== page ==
Eleventh Circuit Allows Municipal-Plaintiff FHA Claims to Proceed—in Part
In a long-awaited, 76-page opinion, the Eleventh Circuit decided that Fair Housing Act claims by the City of Miami against major banks seeking damages from foreclosures can proceed in part. In lawsuits originally filed years ago, the city alleged that discriminatory mortgage origination and servicing practices led to defaults, foreclosures, and ultimately a reduction in the city’s property tax receipts and costs associated with providing municipal services. The Eleventh Circuit held that claims for property tax damages may continue, but claims for municipal services costs are too remote, even at the pleading stage, to satisfy the proximate cause requirements of the FHA.
The case was on remand from the Supreme Court after it decided, in Bank of Am. Corp. v. City of Miami, 137 S. Ct. 1296 (2017), that while municipalities seeking generalized damages from foreclosures are “aggrieved persons” under the statute, all FHA claims must satisfy a proximate cause standard requiring a “direct relation” between the alleged discrimination and the plaintiff’s purported damages.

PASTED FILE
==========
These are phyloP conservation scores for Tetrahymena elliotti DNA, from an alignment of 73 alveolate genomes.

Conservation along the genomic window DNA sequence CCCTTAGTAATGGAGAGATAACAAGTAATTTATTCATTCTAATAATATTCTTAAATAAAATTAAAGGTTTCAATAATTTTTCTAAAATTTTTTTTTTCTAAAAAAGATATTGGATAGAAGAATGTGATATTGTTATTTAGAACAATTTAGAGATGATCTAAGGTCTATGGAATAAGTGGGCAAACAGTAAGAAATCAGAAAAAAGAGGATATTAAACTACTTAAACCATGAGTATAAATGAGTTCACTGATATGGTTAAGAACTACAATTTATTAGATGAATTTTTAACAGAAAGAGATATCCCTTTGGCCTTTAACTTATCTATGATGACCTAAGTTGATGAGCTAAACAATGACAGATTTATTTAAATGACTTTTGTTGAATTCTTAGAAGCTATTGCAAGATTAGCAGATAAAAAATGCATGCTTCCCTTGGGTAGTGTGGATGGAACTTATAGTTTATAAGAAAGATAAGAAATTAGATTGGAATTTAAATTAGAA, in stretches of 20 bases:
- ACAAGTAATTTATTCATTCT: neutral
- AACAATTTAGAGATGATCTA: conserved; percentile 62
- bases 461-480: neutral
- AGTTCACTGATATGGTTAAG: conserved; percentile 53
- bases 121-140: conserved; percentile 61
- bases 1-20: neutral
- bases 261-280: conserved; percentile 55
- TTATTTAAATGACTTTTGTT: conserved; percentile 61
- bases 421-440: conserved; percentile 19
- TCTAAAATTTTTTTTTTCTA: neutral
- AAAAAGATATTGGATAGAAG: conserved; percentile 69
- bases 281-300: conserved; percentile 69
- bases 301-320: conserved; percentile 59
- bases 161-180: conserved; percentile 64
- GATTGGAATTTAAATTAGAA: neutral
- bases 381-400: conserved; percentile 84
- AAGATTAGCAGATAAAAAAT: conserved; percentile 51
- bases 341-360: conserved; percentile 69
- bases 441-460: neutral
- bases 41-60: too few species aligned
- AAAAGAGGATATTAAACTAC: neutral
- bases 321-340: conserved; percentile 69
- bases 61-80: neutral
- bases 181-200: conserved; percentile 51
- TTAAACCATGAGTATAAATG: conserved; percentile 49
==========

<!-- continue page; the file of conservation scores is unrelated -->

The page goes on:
The decision likely will have a major impact on similar cases pending throughout the country. Of course, it will bind and govern litigation going forward in district courts throughout the Eleventh Circuit—including not just the City of Miami cases but other actions brought by the City of Miami Gardens and Fulton, Cobb, and DeKalb Counties in Georgia. Those cases have been stayed for nearly three years (since the Supreme Court first agreed to decide the issue) and will surely be re-opened imminently in light of the Eleventh Circuit’s decision. It may have persuasive effect in an upcoming Ninth Circuit decision in a case brought by the City of Oakland or in any number of other similar cases filed in Illinois and Maryland.